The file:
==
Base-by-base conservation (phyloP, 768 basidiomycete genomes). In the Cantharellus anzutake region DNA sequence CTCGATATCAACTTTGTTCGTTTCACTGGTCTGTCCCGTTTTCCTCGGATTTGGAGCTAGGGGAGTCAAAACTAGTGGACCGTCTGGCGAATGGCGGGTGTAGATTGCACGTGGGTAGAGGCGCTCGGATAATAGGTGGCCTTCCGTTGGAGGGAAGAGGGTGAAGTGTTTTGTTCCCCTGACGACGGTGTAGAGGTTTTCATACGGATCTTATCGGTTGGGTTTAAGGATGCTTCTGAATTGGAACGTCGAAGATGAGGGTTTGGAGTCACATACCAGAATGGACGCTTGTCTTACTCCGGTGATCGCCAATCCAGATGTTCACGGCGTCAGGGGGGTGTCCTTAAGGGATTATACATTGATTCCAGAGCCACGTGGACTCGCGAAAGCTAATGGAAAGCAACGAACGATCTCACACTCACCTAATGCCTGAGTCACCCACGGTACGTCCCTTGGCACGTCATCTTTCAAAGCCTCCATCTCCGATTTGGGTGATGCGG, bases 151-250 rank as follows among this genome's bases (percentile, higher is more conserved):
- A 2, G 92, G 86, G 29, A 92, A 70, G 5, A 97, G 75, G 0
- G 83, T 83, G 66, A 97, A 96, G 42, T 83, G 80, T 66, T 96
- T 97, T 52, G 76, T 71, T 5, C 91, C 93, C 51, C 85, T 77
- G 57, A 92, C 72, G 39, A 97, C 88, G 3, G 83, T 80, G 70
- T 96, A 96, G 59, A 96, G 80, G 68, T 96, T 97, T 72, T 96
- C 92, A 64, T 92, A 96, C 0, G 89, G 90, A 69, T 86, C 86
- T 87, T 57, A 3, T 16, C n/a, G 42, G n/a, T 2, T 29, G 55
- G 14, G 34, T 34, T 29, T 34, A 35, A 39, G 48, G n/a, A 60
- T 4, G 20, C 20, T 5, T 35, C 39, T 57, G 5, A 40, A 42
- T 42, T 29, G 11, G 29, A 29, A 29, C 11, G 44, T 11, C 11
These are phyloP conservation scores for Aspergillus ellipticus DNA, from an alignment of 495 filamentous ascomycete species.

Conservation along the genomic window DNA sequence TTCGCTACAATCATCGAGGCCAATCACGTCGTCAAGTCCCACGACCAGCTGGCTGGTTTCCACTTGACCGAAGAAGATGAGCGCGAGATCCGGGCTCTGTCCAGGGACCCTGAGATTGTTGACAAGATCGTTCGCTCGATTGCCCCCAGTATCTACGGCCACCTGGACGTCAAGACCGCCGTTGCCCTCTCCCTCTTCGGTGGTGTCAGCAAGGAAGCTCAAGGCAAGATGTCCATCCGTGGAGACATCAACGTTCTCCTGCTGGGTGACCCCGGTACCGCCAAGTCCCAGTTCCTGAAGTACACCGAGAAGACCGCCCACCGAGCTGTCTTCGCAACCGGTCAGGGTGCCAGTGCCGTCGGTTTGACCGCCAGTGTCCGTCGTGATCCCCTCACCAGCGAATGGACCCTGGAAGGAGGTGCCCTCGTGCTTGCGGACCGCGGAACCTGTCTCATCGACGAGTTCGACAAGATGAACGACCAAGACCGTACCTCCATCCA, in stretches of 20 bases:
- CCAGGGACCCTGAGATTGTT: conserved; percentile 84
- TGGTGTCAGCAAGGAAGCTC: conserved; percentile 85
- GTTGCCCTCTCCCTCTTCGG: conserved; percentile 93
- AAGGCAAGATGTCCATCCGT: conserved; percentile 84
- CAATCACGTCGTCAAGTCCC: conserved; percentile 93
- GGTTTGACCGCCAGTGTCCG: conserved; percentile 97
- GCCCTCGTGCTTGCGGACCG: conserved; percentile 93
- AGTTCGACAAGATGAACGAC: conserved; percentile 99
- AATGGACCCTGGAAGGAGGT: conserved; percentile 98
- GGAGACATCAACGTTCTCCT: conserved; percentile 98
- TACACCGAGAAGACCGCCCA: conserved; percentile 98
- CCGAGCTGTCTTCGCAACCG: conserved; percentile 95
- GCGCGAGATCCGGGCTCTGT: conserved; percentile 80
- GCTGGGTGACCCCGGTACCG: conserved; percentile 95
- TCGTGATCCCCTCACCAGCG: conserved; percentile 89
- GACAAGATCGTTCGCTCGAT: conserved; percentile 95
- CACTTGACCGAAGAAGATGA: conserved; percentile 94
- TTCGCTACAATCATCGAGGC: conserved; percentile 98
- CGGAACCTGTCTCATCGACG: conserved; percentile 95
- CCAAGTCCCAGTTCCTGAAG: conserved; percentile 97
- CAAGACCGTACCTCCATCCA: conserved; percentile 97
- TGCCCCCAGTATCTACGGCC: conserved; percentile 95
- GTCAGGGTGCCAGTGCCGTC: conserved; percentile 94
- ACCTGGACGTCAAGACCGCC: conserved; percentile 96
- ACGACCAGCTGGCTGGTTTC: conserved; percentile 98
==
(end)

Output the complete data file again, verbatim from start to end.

Base-by-base conservation (phyloP, 768 basidiomycete genomes). In the Cantharellus anzutake region DNA sequence CTCGATATCAACTTTGTTCGTTTCACTGGTCTGTCCCGTTTTCCTCGGATTTGGAGCTAGGGGAGTCAAAACTAGTGGACCGTCTGGCGAATGGCGGGTGTAGATTGCACGTGGGTAGAGGCGCTCGGATAATAGGTGGCCTTCCGTTGGAGGGAAGAGGGTGAAGTGTTTTGTTCCCCTGACGACGGTGTAGAGGTTTTCATACGGATCTTATCGGTTGGGTTTAAGGATGCTTCTGAATTGGAACGTCGAAGATGAGGGTTTGGAGTCACATACCAGAATGGACGCTTGTCTTACTCCGGTGATCGCCAATCCAGATGTTCACGGCGTCAGGGGGGTGTCCTTAAGGGATTATACATTGATTCCAGAGCCACGTGGACTCGCGAAAGCTAATGGAAAGCAACGAACGATCTCACACTCACCTAATGCCTGAGTCACCCACGGTACGTCCCTTGGCACGTCATCTTTCAAAGCCTCCATCTCCGATTTGGGTGATGCGG, bases 151-250 rank as follows among this genome's bases (percentile, higher is more conserved):
- A 2, G 92, G 86, G 29, A 92, A 70, G 5, A 97, G 75, G 0
- G 83, T 83, G 66, A 97, A 96, G 42, T 83, G 80, T 66, T 96
- T 97, T 52, G 76, T 71, T 5, C 91, C 93, C 51, C 85, T 77
- G 57, A 92, C 72, G 39, A 97, C 88, G 3, G 83, T 80, G 70
- T 96, A 96, G 59, A 96, G 80, G 68, T 96, T 97, T 72, T 96
- C 92, A 64, T 92, A 96, C 0, G 89, G 90, A 69, T 86, C 86
- T 87, T 57, A 3, T 16, C n/a, G 42, G n/a, T 2, T 29, G 55
- G 14, G 34, T 34, T 29, T 34, A 35, A 39, G 48, G n/a, A 60
- T 4, G 20, C 20, T 5, T 35, C 39, T 57, G 5, A 40, A 42
- T 42, T 29, G 11, G 29, A 29, A 29, C 11, G 44, T 11, C 11
These are phyloP conservation scores for Aspergillus ellipticus DNA, from an alignment of 495 filamentous ascomycete species.

Conservation along the genomic window DNA sequence TTCGCTACAATCATCGAGGCCAATCACGTCGTCAAGTCCCACGACCAGCTGGCTGGTTTCCACTTGACCGAAGAAGATGAGCGCGAGATCCGGGCTCTGTCCAGGGACCCTGAGATTGTTGACAAGATCGTTCGCTCGATTGCCCCCAGTATCTACGGCCACCTGGACGTCAAGACCGCCGTTGCCCTCTCCCTCTTCGGTGGTGTCAGCAAGGAAGCTCAAGGCAAGATGTCCATCCGTGGAGACATCAACGTTCTCCTGCTGGGTGACCCCGGTACCGCCAAGTCCCAGTTCCTGAAGTACACCGAGAAGACCGCCCACCGAGCTGTCTTCGCAACCGGTCAGGGTGCCAGTGCCGTCGGTTTGACCGCCAGTGTCCGTCGTGATCCCCTCACCAGCGAATGGACCCTGGAAGGAGGTGCCCTCGTGCTTGCGGACCGCGGAACCTGTCTCATCGACGAGTTCGACAAGATGAACGACCAAGACCGTACCTCCATCCA, in stretches of 20 bases:
- CCAGGGACCCTGAGATTGTT: conserved; percentile 84
- TGGTGTCAGCAAGGAAGCTC: conserved; percentile 85
- GTTGCCCTCTCCCTCTTCGG: conserved; percentile 93
- AAGGCAAGATGTCCATCCGT: conserved; percentile 84
- CAATCACGTCGTCAAGTCCC: conserved; percentile 93
- GGTTTGACCGCCAGTGTCCG: conserved; percentile 97
- GCCCTCGTGCTTGCGGACCG: conserved; percentile 93
- AGTTCGACAAGATGAACGAC: conserved; percentile 99
- AATGGACCCTGGAAGGAGGT: conserved; percentile 98
- GGAGACATCAACGTTCTCCT: conserved; percentile 98
- TACACCGAGAAGACCGCCCA: conserved; percentile 98
- CCGAGCTGTCTTCGCAACCG: conserved; percentile 95
- GCGCGAGATCCGGGCTCTGT: conserved; percentile 80
- GCTGGGTGACCCCGGTACCG: conserved; percentile 95
- TCGTGATCCCCTCACCAGCG: conserved; percentile 89
- GACAAGATCGTTCGCTCGAT: conserved; percentile 95
- CACTTGACCGAAGAAGATGA: conserved; percentile 94
- TTCGCTACAATCATCGAGGC: conserved; percentile 98
- CGGAACCTGTCTCATCGACG: conserved; percentile 95
- CCAAGTCCCAGTTCCTGAAG: conserved; percentile 97
- CAAGACCGTACCTCCATCCA: conserved; percentile 97
- TGCCCCCAGTATCTACGGCC: conserved; percentile 95
- GTCAGGGTGCCAGTGCCGTC: conserved; percentile 94
- ACCTGGACGTCAAGACCGCC: conserved; percentile 96
- ACGACCAGCTGGCTGGTTTC: conserved; percentile 98